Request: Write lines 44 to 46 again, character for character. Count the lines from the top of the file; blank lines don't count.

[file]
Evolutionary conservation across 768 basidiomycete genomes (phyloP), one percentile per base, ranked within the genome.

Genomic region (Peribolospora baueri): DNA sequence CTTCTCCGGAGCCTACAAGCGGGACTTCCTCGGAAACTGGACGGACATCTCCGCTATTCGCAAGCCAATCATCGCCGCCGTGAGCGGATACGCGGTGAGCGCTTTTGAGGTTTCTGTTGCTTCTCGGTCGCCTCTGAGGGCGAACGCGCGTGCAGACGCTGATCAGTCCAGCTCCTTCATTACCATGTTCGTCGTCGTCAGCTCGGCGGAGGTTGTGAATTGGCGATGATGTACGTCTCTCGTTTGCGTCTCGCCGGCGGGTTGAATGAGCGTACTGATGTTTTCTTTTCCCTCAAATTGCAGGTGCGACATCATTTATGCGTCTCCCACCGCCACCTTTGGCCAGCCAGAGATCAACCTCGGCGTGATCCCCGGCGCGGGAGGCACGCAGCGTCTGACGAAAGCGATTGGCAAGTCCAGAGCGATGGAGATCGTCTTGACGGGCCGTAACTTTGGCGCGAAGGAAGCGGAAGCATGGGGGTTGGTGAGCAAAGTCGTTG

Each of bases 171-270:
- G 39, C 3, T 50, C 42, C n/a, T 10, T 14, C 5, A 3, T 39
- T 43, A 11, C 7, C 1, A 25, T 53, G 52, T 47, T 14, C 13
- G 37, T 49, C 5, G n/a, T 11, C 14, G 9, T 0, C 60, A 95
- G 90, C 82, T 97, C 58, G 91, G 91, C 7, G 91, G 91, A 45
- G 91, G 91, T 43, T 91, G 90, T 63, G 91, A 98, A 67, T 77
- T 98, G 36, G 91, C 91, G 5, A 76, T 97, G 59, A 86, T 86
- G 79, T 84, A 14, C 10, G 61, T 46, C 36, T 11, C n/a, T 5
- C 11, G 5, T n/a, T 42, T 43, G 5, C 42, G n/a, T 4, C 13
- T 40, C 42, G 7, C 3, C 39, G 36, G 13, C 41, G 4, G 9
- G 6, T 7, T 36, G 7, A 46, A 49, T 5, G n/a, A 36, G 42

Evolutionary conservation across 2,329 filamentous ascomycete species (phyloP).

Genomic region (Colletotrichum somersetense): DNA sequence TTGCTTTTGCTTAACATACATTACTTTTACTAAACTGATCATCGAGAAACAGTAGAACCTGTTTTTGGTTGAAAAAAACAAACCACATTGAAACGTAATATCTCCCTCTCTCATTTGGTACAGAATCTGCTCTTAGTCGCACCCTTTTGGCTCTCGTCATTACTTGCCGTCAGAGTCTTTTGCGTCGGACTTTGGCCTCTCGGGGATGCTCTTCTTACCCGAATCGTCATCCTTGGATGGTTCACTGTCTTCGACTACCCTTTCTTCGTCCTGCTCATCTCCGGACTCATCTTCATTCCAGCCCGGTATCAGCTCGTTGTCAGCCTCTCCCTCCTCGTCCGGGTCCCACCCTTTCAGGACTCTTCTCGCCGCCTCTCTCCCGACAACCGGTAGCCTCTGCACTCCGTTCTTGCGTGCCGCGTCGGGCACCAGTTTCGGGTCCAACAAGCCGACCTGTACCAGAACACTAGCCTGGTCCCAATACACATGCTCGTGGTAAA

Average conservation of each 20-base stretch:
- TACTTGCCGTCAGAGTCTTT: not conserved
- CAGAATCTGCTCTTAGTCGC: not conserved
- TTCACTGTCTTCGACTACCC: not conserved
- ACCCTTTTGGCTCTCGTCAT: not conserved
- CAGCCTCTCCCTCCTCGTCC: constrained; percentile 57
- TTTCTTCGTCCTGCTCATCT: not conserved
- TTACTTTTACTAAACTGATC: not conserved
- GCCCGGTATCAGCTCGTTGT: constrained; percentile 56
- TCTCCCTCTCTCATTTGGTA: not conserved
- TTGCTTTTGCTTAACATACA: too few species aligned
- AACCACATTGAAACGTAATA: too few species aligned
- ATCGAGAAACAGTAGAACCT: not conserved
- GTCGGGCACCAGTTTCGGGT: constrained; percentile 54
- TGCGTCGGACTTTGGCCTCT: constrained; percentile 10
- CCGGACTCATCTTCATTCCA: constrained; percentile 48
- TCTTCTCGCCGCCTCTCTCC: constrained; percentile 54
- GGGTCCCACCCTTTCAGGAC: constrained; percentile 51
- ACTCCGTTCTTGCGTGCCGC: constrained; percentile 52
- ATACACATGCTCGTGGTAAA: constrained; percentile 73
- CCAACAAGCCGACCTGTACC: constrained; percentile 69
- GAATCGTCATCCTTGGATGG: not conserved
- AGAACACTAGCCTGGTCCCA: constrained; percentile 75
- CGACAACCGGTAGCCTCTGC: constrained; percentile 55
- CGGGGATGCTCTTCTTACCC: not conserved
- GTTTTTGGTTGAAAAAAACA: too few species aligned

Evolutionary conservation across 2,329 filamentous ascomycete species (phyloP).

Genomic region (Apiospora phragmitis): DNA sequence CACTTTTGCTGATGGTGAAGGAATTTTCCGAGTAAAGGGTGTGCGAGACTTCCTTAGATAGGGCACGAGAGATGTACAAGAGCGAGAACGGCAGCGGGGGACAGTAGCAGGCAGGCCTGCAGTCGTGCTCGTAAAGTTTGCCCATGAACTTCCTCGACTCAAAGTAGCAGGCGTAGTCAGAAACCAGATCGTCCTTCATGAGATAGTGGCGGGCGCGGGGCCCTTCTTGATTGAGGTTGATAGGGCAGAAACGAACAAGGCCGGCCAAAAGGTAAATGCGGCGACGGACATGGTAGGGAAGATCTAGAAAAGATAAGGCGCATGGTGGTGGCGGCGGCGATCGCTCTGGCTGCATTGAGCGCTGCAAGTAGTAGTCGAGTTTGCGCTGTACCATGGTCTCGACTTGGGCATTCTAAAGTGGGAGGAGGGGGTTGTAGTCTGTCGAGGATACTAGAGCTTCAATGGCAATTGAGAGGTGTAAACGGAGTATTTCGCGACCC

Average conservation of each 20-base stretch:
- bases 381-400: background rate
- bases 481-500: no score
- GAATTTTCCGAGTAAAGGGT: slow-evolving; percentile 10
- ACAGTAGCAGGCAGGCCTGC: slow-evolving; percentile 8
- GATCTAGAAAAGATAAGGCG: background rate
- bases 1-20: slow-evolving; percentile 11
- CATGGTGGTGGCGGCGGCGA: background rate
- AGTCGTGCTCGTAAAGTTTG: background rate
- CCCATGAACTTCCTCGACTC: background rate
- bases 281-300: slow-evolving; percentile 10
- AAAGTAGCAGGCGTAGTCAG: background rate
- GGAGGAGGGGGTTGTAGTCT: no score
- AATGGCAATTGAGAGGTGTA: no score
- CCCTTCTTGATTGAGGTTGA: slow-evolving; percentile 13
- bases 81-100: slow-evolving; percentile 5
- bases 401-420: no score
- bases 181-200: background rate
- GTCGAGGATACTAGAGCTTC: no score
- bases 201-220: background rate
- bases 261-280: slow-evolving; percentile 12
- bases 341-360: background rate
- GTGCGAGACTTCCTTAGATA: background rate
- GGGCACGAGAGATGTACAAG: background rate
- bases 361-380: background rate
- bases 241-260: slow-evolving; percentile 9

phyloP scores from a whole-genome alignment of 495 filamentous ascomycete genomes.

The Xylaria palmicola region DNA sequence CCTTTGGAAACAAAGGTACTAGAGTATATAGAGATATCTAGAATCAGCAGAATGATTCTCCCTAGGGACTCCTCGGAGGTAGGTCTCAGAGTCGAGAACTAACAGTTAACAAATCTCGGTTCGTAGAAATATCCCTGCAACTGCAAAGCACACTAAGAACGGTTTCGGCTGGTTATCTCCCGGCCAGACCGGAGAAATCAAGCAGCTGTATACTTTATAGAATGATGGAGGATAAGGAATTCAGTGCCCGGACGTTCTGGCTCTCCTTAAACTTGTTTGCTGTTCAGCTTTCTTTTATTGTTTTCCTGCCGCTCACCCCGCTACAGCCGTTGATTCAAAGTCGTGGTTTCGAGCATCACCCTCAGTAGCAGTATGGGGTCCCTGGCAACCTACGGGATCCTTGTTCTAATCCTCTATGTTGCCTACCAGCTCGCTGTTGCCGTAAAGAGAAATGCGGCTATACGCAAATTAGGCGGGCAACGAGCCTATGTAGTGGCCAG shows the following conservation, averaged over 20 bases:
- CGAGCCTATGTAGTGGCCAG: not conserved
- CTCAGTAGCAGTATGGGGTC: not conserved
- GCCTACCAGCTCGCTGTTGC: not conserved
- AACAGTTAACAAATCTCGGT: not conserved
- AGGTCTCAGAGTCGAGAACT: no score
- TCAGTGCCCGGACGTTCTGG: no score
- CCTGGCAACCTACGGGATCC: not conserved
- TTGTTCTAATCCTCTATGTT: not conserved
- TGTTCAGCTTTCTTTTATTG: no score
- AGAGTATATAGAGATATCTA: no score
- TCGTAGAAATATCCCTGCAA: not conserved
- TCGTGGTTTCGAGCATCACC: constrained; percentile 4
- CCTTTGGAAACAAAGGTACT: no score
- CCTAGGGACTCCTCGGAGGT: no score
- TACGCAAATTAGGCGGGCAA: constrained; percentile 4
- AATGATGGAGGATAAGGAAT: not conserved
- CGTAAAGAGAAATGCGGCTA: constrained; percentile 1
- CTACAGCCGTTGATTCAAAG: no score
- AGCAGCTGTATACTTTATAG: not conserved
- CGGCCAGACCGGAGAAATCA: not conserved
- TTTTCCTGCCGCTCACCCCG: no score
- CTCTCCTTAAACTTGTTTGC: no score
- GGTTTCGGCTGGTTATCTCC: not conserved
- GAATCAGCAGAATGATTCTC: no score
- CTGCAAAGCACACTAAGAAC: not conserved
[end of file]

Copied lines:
Average conservation of each 20-base stretch:
- bases 381-400: background rate
- bases 481-500: no score